Senate Democrats dropped the filibuster bomb Thursday, and now the question is what kind of fallout will result from the so-called nuclear option.
By a 52-48 vote, the Senate ended the ability of minority Republicans to continue using filibusters to block some of President Barack Obama's judicial and executive nominations, despite the vehement objections of Republicans.
"Instead of 60 votes to break a filibuster, its now 51 votes – a simple majority," CNN's Dana Bash reports.
"Democrats say, they get that this landmark rules change benefits them now but could really hurt them some day when they lose the control of the Senate and end up back in the minority. But they essentially say that they really don’t have any choice, they prefer to take that risk, rather than deal with what they call 'continued obstruction' now."
Republicans warned the controversial move would worsen the already bitter partisan divide in Washington, complaining it took away a time-honored right for any member of the Senate minority party to filibuster.
"This changes everything, this changes everything," veteran GOP Sen. John McCain of Arizona told reporters. He blamed newer Democratic senators who never served as the minority party for pushing the issue, adding: "They succeeded and they will pay a very, very heavy price for it."
CNN Political Analyst and Executive Editor of the Daily Beast John Avlon weighs in on the historic change, saying Democrats pulled the trigger "because things are objectively worse than ever before when it comes to abuse of the filibuster.” (SEE VIDEO BELOW)
“The key stat that the senate majority leader's office is putting out is that half of all nomination filibusters occurred under this president. And that really helps illustrates just how much precedent has been blown up over the last, in particular, decade: Filibusters out of control, nominations aren't going through, promises have been repeatedly broken, trust is at an all-time low inside the institution. So now Harry Reid switches his position and drops the nuclear option. It's an extraordinary moment."
Avlon says the situation is underscores the significant lack of bipartisanship in the Senate.
“They’re feeling they're essentially cutting their losses, and this way they can get at least get some nominations through.”
Senator Tim Kaine (D-VA) says that changing the filibuster rules will improve how the Senate works. (SEE VIDEO BELOW)
“There's no reason that changing this to majority rule on appointments will create ill will. State legislative bodies, Senates do this every day. They find ways to work together, people of goodwill will find ways to work together here," Kaine says.
“I have worked in a legislative body that operated by majority rule and we worked together fine,” Sen. Kaine says. “This will not make anything worse. You can work together in a majority rule situation, just like you can with filibusters, holds and clotures. I actually believe that the Senate rules were impeding us working together. And look, the Senate this year has passed historic immigration reform. We passed a historic Marketplace Fairness Act last week, we passed the historic bill that guarantee LGBT Americans couldn't be discriminated against in the workplace. The Senate is doing things. We are reaching across the aisle and solving problems. This will not change that in one respect.”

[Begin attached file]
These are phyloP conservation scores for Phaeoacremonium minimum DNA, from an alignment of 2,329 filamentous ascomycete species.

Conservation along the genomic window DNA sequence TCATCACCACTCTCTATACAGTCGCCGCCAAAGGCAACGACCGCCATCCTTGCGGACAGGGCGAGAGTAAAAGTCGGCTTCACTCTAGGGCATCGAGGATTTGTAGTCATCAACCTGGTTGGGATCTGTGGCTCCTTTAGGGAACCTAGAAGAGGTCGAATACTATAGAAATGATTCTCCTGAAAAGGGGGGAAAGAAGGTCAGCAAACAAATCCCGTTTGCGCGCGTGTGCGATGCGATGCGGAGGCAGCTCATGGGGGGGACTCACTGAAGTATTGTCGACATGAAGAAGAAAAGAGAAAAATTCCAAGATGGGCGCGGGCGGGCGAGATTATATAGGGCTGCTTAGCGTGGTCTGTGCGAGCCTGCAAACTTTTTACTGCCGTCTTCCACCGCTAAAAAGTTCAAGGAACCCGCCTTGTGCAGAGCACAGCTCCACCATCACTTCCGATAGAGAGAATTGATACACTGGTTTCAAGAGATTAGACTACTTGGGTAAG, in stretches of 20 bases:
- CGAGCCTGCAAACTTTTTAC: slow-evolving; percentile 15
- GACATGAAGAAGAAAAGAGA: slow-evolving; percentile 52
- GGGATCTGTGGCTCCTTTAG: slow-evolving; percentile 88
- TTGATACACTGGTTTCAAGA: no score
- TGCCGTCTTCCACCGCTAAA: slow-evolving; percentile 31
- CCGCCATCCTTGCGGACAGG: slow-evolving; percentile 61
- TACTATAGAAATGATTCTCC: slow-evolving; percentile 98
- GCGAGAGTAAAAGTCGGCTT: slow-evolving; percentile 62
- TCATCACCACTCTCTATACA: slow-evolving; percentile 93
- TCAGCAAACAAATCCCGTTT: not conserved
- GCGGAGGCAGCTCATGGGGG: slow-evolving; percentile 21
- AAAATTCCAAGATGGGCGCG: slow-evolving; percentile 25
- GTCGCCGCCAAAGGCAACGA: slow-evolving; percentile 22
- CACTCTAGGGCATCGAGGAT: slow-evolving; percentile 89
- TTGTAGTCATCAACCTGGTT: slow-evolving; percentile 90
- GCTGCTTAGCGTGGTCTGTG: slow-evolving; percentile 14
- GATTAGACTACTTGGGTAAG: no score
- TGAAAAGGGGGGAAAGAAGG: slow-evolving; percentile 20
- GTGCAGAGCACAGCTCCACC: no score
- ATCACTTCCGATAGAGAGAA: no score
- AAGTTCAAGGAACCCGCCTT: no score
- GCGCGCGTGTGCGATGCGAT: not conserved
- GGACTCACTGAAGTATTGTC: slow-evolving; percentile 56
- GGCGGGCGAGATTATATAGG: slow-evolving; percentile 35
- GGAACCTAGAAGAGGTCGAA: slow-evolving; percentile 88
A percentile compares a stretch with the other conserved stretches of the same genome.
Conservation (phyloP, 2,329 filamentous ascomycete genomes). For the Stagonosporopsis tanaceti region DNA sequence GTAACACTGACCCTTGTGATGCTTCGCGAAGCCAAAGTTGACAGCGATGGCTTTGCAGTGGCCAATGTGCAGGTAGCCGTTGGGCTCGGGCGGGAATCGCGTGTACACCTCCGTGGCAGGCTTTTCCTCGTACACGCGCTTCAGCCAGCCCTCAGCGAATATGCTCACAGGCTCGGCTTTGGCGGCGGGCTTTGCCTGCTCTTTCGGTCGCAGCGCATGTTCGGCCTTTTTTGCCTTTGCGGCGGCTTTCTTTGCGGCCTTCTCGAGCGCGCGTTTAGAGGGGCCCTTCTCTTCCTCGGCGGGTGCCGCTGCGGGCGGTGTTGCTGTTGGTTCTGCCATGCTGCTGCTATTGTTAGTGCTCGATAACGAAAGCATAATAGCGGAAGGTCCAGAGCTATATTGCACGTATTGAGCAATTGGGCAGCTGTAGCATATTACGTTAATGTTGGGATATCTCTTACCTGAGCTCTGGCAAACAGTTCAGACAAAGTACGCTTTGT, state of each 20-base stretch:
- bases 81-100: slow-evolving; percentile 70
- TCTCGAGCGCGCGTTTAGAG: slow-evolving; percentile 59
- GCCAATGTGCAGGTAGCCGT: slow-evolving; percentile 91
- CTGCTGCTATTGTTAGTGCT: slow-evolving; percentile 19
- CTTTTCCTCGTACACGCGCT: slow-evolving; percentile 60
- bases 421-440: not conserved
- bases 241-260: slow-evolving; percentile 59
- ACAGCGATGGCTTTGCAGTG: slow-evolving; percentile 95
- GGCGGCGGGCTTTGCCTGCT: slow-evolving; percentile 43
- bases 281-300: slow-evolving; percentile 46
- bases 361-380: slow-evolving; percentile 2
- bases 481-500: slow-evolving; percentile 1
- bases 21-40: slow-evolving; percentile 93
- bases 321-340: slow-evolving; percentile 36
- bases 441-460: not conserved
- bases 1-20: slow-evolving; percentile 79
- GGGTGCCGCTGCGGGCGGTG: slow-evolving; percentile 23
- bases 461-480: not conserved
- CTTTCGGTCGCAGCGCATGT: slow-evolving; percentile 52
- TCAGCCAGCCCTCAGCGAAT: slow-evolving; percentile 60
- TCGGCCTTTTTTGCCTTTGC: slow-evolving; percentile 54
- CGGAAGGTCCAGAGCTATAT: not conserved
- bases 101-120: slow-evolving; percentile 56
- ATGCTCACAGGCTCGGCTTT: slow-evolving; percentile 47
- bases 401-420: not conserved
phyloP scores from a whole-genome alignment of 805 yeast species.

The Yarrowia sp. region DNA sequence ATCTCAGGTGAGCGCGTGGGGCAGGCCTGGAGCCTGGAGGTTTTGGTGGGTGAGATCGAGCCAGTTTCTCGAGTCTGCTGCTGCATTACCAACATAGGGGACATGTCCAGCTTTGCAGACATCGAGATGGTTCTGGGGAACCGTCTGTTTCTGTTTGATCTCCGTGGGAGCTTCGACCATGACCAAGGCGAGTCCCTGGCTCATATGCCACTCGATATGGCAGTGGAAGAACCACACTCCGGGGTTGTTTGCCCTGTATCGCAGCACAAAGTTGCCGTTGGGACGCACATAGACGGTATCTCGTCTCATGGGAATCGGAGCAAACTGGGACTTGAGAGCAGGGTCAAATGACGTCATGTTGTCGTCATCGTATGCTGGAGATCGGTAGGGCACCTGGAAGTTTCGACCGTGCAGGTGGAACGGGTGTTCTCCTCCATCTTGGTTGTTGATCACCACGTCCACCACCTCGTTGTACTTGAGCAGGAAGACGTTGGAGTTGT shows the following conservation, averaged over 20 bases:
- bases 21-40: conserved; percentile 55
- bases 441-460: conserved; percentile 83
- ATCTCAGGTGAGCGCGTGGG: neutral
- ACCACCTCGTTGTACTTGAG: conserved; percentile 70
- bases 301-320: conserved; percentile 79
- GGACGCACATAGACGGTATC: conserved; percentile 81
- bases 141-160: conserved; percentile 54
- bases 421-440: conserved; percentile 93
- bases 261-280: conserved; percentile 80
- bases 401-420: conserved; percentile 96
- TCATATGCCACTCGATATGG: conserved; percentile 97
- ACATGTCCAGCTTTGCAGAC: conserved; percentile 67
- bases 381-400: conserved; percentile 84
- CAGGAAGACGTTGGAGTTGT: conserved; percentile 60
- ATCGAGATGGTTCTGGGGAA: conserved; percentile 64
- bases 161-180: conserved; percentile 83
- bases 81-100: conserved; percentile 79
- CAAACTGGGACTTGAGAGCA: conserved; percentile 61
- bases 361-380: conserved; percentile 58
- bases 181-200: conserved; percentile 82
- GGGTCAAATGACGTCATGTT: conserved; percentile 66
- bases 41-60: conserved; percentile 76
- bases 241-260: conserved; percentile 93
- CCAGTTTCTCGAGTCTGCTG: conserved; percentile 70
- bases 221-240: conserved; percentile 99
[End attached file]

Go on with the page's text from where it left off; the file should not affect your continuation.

Rep. Ted Yoho (R-FL) agrees with "New Day” Anchor Chris Cuomo that the GOP Obamacare playbook should contain solutions and less criticism. (SEE VIDEO BELOW)
When asked if solutions should be in the playbook, Rep. Yoho responds, “I agree 100%.... Criticism at this point is not going to help anybody. We need solutions. We’ve got two great solutions out there. We talk about it all the time.”
Supporters of a move to end filibusters of presidential nominees picked up a key ally Tuesday.
Sen. Dianne Feinstein, a veteran California Democrat, says she has changed her mind and now supports using the so-called "nuclear option" – changing Senate rules over the objections of Republicans to prevent those filibusters. She said she has been persuaded to take the extraordinary step because the public is anxious to have Washington work and "you can't do it if the President can't get a cabinet, a sub-cabinet, judges, commissioners." Filibusters require 60 votes to set aside, a high hurdle in the narrowly divided Senate.
The longtime member of the Judiciary Committee said blocking nominees has "never been as bad as it is now" and blamed "politics" for the GOP-led filibusters of three recent nominees to the important District of Columbia Circuit Court of Appeals.
Feinstein made her decision known to Senate Majority Leader Harry Reid when he called her about the issue recently.
It's unclear if proponents now have the 51 votes necessary to change the rules. Reid refused to answer that question at a news conference Tuesday, and he didn't indicate whether he'd actually carry out the "nuclear option."
Typically, 67 votes are needed to make a change in the Senate rules.